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Writing tip: Body paragraph checklist

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If you're reviewing body paragraphs before submitting an essay or article, see below for 10 common problem areas. Please note that there may be differing expectations based on the document type and audience (e.g., course essay, dissertation, journal article); if you are unsure of what is expected for your work, please check with your instructor, program head, or journal editor before you submit the document. For information on writing academic paragraphs, please visit Paragraphs.

1.  Is the first line of the paragraph indented 1.27cm/0.5”, as per the APA Style rules?

See #7 in the APA Style Formatting Checklist for information.

2.  Does the topic sentence, which is usually the first sentence of a paragraph, present a clear claim or argument?

A claim or argument is a defendable statement with which someone could agree or disagree. Have you clearly stated your position in the first sentence of the paragraph? To learn more about how claims differ from facts, please see the "Claims and facts" video (also available via Paragraphs). Also, is there a clear connection between the claim expressed in the topic sentence and the thesis statement for the document?

For more information, see “Topic sentence with argument/claim” in the “Writing an Academic Paragraph” video and links to resources in the "Topic sentences" section of Paragraphs.

3.  Have you provided evidence (e.g., quotations or paraphrases) that support the claim?

Think of the reader as someone who disagrees with your claim; what evidence would be most convincing to change that reader’s mind? Have you presented that evidence in your paragraph? For more information, see “Research evidence” in the “Writing an Academic Paragraph” video (also available via Paragraphs).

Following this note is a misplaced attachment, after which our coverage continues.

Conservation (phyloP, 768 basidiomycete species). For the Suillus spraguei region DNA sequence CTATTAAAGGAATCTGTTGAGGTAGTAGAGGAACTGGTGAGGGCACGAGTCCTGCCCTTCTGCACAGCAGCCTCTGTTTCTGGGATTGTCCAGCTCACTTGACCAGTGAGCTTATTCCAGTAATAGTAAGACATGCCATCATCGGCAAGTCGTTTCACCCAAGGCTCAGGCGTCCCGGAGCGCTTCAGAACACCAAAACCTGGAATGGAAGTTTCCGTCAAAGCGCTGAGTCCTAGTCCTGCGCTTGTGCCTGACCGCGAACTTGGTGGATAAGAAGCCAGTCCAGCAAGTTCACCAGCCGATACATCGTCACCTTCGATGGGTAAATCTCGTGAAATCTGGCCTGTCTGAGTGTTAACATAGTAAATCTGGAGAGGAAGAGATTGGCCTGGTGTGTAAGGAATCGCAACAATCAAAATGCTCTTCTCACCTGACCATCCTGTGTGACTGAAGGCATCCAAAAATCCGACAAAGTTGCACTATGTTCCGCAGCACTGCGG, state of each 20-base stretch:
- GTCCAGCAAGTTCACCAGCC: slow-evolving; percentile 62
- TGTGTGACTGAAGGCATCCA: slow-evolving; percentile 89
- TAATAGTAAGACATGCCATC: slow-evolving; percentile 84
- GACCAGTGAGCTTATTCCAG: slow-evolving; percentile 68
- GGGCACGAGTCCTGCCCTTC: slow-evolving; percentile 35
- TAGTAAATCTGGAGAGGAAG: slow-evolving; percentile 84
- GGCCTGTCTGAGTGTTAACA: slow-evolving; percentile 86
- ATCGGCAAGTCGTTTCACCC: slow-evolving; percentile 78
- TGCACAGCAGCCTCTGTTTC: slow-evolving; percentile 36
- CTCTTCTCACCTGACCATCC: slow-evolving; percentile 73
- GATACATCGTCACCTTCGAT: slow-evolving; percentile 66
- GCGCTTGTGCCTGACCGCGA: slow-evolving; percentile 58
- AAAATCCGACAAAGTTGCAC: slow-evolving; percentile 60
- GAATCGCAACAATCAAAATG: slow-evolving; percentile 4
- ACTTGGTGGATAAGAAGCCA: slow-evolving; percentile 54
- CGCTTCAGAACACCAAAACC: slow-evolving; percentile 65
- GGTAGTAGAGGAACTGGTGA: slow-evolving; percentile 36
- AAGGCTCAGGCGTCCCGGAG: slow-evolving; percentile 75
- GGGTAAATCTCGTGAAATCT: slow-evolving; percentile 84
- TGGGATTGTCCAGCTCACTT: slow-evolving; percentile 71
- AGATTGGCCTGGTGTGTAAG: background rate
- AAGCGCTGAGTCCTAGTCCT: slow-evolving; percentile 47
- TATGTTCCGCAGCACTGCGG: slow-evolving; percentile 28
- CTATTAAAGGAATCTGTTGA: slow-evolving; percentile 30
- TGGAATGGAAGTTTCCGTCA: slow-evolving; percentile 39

4.  If you’re using quotations, are the quotations presented within sentences versus acting as stand-alone sentences?

Embedding quotations in sentences gives context that will help your reader understand why you think the quotations are relevant or significant. Do you have any stand-alone quotations in your paragraphs? See “Is my quotation effective?” and “Introducing quotations” in Quoting, Summarizing, and Paraphrasing for more information.

5.  If you’re paraphrasing information, is the wording sufficiently different to avoid any concerns about plagiarism?

Paraphrasing requires authors to explain other authors' ideas in their own words, but paraphrasing involves more than moving a few words around or swapping words out for other words. Paraphrases that are too close to the original may be considered plagiarism; see “Summarizing and Paraphrasing” in Quoting, Summarizing, and Paraphrasing for information and examples.

6.  Have you cited all quotations and paraphrases per the APA Style rules?

Failing to cite quotations and paraphrases is plagiarism, and failing to cite quotations and paraphrases correctly may also be considered plagiarism. See the “APA Style Citations Checklist” for information and examples.

7.  Have you provided your analysis to explain how you connect the evidence to the claim?

Are you helping the reader understand your thinking about the connection between the evidence and the claim, versus leaving it up to the reader to understand the connection as you do? See “Analysis” in the “Writing an Academic Paragraph” video (also available via Paragraphs); also see “Audience awareness”.

8.  Have you provided a conclusion that indicates the discussion in the paragraph is finishing and reminds the reader of the key details?

See “Conclusion” in the “Writing an Academic Paragraph” video (also available via Paragraphs).

9.  Have you provided a transition to the next paragraph?

See “Transition” in the “Writing an Academic Paragraph” video (also available via Paragraphs).

10.  Have you used transitional words and/or phrases throughout the paragraph to connect ideas? 

Transitional expressions (e.g., for example, therefore) help to link ideas within paragraphs so your reader can easily see how the ideas work together to provide a well-structured argument. For more information and examples, see the links in the "Transitional Expressions" section of Paragraphs.

Final tip: Read the paragraph out loud slowly enough that someone else could understand you to check for easily missed errors, such as typos, grammatical errors, and overly long sentences. If you have to take a breath before a sentence is done, it’s likely the sentence is too long.

For more information on writing body paragraphs, please visit Paragraphs. For planning templates that incorporate paragraph structure, see “Finalize your document plan” and “Plan writing with PowerPoint”.

Do you have questions about this tip or any writing-related matter? Please contact the Writing Centre.

Theresa Bell
Writing Centre Manager